Kenya revives its colonial rail system to meet its modern needs
A private company sees the country's dilapidated railways as an opportunity to make a profit and meet Kenyans needs for faster transportation.
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“You know the problem here was management,” said one senior official with 20 years experience at Kenya Railways. “Of course if you are asked to steal money for somebody, you also steal some for yourself. This went all throughout the company. It has brought us to where we are today.”Skip to next paragraph
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Between them, the trio in charge of the locomotive workshop at Nairobi Train Station have 47 years of experience maintaining the giant General Electric 12-cylinder train engines, bolted together in the early 1970s in Erie, Pennsylvania.
When Daily Dispatches visited, Engine No. 9312 had just spent the night pulling a dozen carriages up from the coast. Within an hour, it was due out again, to the far side of Kenya at Malaba on the border with Uganda.
Kamau, working swiftly, greased the cylinder head. Ongombe, up in the cab, was checking engine pressure, his eyes scanning the spider’s web of wires regulating the engine’s scarce electronics.
“I can say that the best part of the job is finding a locomotive with very complicated problems, and fixing it ahead of time,” says Owino, the shift foreman.
His 17-year-old son, raised around the railways, is studying hard to follow his father’s footsteps into this workshop. “That will make me very, very proud,” he beams. His smile then slips a little. “I can only hope that there is more advancement and he gets to work on a modern railways system. It’s coming, I’m sure.”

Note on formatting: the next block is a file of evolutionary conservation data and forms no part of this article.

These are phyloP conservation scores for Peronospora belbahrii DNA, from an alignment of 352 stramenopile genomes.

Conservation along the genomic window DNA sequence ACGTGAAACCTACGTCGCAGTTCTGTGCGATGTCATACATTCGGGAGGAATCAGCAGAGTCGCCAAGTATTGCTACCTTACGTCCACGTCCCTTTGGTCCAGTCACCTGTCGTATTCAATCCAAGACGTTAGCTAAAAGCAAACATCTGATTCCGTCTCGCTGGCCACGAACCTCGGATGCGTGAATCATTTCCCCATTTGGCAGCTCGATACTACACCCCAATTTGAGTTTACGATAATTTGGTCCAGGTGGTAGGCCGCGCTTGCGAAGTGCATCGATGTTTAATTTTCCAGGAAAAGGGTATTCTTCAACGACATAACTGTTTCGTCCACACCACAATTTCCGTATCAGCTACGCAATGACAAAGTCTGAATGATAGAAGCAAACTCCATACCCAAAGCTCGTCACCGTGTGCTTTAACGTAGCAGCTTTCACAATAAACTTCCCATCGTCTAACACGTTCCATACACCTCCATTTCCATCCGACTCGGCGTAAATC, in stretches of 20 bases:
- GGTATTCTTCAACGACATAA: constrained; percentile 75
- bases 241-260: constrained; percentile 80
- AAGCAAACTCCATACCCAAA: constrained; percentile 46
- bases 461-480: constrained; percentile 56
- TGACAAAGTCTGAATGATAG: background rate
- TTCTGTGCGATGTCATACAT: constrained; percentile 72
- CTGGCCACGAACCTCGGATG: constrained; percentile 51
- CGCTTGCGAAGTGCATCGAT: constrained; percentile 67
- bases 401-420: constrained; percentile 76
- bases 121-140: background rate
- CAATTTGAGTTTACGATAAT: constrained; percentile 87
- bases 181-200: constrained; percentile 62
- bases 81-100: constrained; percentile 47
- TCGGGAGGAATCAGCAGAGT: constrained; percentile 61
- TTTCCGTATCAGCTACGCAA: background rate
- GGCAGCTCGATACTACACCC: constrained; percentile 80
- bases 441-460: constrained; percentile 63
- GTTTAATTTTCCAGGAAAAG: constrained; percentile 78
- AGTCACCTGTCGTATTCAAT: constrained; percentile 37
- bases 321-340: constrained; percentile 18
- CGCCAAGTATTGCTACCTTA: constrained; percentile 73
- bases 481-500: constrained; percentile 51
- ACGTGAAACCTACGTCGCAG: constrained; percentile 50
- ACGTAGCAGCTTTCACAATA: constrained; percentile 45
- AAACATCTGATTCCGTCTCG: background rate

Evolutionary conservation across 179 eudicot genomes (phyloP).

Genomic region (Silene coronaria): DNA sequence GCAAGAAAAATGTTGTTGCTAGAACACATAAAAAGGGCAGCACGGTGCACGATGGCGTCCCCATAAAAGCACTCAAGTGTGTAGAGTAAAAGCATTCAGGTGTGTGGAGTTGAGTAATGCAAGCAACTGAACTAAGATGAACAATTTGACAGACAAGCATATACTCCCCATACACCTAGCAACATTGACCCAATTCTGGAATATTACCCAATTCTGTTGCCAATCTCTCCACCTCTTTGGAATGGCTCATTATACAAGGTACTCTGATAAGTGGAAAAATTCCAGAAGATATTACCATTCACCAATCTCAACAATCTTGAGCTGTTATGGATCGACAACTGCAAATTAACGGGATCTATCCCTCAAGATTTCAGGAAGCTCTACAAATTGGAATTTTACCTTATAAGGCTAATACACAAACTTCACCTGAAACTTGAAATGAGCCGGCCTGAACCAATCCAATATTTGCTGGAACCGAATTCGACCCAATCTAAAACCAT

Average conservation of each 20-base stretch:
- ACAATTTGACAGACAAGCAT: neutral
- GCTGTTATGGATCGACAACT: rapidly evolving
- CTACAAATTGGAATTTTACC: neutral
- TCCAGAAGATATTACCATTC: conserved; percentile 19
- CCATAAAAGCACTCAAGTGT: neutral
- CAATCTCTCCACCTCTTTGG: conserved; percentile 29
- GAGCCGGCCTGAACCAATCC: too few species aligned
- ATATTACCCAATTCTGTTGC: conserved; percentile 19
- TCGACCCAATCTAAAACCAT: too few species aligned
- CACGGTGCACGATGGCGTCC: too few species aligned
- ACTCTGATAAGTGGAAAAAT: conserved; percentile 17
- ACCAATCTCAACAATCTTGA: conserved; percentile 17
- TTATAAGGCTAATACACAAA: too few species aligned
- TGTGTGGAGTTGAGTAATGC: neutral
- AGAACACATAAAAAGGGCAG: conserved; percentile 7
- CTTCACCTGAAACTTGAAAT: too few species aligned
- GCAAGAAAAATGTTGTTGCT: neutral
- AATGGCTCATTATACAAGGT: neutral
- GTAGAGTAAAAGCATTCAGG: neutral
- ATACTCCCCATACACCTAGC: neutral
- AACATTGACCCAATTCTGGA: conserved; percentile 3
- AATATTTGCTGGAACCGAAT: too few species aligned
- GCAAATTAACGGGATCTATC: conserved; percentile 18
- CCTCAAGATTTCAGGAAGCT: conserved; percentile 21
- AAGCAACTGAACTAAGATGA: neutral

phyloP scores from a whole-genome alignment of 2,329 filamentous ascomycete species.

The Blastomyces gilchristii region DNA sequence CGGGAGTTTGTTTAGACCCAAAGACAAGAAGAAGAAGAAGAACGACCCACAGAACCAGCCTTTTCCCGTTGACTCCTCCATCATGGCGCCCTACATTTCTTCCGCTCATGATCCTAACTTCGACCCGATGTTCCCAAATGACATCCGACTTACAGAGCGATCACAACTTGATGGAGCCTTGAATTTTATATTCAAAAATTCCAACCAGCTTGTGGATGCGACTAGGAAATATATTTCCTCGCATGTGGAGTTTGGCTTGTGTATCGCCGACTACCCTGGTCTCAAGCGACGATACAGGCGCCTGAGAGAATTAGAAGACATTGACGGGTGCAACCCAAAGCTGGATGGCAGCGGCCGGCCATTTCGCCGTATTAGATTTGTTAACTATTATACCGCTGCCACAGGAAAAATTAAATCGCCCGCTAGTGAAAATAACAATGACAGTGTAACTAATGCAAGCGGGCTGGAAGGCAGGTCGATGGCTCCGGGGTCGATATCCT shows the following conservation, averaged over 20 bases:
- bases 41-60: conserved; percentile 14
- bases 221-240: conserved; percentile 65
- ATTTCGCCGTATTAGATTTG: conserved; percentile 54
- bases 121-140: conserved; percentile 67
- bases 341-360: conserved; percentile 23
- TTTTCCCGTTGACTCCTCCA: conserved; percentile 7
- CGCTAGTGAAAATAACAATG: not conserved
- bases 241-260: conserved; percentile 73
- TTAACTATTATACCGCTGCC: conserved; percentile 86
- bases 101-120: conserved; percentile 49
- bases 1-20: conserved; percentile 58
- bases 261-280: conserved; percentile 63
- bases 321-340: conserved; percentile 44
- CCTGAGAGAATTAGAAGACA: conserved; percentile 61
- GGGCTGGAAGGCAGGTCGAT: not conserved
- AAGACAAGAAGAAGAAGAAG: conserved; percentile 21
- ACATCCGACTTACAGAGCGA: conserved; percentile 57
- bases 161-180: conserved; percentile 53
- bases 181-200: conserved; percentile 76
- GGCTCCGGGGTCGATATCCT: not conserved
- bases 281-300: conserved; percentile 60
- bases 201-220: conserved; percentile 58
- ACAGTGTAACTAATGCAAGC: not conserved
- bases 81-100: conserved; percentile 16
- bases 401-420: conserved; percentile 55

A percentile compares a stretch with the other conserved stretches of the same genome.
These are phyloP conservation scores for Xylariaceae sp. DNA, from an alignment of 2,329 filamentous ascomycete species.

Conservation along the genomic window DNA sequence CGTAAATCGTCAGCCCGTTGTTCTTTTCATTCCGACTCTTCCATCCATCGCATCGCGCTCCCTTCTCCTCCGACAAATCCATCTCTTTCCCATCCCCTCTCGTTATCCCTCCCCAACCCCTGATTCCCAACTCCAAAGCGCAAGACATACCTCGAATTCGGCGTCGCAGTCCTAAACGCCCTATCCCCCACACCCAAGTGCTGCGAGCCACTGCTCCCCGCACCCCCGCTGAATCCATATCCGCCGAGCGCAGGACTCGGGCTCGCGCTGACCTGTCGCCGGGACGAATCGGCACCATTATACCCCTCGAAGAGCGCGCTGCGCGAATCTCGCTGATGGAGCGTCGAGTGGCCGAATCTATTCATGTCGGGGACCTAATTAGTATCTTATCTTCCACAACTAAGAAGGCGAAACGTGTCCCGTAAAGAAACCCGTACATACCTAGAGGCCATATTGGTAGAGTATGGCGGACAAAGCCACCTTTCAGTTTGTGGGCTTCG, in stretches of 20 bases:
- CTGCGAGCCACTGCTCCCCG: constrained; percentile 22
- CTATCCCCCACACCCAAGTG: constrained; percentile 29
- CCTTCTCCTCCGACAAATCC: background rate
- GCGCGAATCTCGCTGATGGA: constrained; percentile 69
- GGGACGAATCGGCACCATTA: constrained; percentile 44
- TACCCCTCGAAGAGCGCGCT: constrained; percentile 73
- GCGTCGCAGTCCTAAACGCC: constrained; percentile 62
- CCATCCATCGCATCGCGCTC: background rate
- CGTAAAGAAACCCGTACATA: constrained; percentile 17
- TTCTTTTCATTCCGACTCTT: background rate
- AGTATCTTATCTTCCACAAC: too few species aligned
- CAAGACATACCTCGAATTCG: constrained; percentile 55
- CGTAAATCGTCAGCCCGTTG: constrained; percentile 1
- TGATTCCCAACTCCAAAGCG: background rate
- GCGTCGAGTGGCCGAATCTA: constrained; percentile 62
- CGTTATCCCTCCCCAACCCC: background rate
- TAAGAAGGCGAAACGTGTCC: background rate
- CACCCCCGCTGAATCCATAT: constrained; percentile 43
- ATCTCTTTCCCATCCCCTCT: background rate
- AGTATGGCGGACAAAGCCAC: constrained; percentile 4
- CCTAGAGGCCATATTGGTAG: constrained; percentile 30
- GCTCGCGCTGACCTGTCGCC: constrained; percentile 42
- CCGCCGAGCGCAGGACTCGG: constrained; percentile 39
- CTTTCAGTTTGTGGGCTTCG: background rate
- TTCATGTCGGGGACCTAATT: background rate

It’s Brown M. Ondego’s job to make that happen. He is executive chairman of Rift Valley Railways (RVR), the private firm which won the concession to upgrade the Kenyan and Ugandan rail network. He took over from the first management team, who struggled to bring any improvements.
“It was collapsing, it had literally failed,” said Ondego, of his predecessors’ approach.
“The management was not up to speed, and they failed to bring in capital to invest, and it means it was, and still is, a fairly dilapidated network.”
Freight is his key focus, but an easy PR win for RVR was the commuter services. “We were not contractually obliged to take that up, but we did it basically because of the demand from the public,” says Ondego. “I think with that and other moves on our part, you’re starting to see a tremendous improvement.”
As the 6:40 a.m. pulled in to Nairobi Station’s Platform 2 a little over an hour after leaving Athi River, the swirl of commuters decanting out and filing towards the station exit would suggest Ondego and his team are doing something right.
Sharp-suited businesswomen, kids in school uniforms, young guys in low-slung jeans on smartphones and men in jackets and ties all swarmed off the train, leaving it empty save for the cleaners with their brushes and buckets.
Alongside RVR’s promises of more commuter routes, more stations, refurbished engines and carriages, the government has drawn up plans for a light-rail system from Nairobi’s suburbs to and around its center.
Easing access into this massively congested city, clearing some of its traffic bottlenecks, bringing goods here cheaper, all will springboard Nairobi’s growth.
But glance back the other way, into the rail sidings, where long convoys of container cars stand idly, slowly rusting in the sun. Listen as the clang of hammer against iron drifts in from the workshop in the distance, where Fred Owino and his gang work on.
Easy fixes like the commuter lines are all very well and very welcomed. But Kenya’s railways have a long climb ahead of them to reach the long-promised glorious new era.